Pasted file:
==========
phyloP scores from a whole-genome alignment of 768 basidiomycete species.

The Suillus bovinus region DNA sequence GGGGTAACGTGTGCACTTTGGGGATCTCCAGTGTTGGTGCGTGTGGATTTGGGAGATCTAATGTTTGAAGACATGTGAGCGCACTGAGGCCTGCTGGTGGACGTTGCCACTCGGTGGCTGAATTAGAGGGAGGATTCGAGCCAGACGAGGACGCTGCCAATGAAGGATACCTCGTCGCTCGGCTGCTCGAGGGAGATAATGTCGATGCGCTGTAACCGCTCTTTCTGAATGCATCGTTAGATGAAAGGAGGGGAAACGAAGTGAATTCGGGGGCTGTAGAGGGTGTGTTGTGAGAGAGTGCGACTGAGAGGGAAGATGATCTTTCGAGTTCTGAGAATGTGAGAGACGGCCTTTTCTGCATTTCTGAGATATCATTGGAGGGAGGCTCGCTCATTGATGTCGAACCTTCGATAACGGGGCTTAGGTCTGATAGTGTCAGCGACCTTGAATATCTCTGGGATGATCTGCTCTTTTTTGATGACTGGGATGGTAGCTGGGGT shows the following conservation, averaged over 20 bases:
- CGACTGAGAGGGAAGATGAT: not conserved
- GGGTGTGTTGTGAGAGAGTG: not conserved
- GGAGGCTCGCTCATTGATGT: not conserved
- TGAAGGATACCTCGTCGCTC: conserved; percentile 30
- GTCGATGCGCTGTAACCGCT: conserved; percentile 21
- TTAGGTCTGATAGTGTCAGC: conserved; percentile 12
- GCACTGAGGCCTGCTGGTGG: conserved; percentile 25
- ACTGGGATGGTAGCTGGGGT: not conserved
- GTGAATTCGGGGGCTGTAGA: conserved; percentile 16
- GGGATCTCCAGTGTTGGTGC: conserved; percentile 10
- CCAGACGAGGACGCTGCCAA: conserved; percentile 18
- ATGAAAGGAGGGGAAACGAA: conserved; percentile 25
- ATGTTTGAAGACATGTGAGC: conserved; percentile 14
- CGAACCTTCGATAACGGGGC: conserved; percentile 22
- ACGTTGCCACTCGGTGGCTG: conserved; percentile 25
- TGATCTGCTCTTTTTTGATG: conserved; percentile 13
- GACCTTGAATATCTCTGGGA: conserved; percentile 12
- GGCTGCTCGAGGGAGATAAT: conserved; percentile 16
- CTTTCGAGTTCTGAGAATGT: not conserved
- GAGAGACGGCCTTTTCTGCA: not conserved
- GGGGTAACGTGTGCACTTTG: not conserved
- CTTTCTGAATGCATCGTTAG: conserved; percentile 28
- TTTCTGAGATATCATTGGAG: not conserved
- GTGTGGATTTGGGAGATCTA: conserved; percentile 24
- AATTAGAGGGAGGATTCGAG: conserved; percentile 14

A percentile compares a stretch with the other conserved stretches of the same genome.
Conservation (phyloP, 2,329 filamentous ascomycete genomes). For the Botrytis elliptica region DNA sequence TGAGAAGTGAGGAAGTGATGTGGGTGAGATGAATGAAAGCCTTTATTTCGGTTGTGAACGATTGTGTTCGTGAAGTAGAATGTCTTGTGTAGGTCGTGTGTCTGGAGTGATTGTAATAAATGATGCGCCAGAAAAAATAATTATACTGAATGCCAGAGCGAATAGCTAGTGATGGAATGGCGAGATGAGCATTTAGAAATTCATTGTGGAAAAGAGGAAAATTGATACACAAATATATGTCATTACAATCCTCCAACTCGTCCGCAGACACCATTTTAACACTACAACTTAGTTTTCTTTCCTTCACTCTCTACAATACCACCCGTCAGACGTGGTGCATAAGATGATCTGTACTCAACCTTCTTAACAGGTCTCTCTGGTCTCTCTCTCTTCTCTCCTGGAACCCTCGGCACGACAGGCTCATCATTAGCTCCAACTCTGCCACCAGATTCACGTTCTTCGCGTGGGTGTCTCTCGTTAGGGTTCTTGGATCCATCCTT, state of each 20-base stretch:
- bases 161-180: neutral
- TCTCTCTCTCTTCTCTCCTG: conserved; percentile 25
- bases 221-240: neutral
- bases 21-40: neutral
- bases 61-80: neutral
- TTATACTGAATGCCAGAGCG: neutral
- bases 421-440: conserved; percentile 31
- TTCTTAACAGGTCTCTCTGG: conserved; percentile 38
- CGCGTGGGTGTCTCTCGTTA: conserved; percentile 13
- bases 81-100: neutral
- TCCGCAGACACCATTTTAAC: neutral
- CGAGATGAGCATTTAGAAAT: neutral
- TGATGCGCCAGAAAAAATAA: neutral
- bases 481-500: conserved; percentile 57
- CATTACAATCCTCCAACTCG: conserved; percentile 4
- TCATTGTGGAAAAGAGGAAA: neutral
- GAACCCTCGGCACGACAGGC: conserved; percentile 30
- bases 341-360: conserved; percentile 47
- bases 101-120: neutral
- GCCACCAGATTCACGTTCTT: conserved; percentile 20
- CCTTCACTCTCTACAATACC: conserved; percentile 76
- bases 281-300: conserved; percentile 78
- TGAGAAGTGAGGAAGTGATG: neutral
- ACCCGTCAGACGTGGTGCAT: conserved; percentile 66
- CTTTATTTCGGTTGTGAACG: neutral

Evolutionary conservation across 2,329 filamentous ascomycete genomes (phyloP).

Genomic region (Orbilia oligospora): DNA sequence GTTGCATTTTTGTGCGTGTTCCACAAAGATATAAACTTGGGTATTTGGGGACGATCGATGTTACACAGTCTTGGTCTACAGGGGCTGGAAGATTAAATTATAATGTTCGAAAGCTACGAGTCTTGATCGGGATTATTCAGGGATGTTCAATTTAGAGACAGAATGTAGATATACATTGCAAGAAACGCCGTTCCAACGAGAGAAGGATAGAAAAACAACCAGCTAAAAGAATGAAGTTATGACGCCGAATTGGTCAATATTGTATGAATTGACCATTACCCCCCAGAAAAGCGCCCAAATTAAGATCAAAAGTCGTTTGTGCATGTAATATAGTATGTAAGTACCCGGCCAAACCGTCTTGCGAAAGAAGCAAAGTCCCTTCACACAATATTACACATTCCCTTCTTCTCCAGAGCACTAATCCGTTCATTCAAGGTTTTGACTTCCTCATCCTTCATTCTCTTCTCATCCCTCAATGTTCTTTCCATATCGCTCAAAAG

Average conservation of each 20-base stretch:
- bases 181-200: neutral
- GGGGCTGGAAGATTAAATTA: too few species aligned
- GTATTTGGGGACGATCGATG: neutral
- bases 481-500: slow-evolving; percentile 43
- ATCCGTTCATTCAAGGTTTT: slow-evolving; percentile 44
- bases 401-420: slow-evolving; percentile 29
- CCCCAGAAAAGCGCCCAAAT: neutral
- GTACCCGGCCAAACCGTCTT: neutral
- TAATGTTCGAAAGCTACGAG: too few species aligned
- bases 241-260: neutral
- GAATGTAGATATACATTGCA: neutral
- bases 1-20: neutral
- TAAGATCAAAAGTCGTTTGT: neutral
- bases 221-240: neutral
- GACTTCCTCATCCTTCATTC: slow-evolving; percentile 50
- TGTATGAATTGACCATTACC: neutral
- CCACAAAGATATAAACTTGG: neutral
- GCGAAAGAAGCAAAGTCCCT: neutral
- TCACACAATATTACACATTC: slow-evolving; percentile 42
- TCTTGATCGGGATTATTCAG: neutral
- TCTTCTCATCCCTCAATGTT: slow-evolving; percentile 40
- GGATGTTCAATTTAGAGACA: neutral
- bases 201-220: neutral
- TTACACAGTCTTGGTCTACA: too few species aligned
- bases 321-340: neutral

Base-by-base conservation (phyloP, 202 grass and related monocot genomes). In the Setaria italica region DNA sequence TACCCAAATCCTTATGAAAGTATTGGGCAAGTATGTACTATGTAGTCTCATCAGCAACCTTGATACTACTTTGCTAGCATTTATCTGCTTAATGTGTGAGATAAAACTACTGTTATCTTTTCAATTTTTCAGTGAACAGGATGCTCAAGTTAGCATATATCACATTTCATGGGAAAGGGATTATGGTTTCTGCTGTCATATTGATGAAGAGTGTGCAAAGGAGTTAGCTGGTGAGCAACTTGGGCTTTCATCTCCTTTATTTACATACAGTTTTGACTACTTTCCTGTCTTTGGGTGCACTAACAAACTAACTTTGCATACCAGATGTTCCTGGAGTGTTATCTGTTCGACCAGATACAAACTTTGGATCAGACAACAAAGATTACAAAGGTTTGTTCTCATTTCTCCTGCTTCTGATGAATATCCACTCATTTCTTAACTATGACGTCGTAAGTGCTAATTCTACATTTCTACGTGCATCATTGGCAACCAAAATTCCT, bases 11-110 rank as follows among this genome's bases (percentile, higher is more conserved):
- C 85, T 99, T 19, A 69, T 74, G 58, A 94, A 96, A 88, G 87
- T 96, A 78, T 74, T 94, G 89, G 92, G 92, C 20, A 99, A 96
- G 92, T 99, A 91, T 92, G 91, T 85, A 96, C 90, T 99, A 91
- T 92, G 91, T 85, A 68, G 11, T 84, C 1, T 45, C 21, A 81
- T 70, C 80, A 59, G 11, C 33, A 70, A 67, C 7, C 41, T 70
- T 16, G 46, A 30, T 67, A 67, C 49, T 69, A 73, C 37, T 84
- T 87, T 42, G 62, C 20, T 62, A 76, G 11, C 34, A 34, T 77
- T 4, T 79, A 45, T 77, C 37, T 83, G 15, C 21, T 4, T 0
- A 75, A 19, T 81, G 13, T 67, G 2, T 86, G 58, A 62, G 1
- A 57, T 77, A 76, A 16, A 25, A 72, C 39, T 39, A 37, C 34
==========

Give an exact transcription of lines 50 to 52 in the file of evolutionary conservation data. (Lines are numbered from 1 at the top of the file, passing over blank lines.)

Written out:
- CCTTCACTCTCTACAATACC: conserved; percentile 76
- bases 281-300: conserved; percentile 78
- TGAGAAGTGAGGAAGTGATG: neutral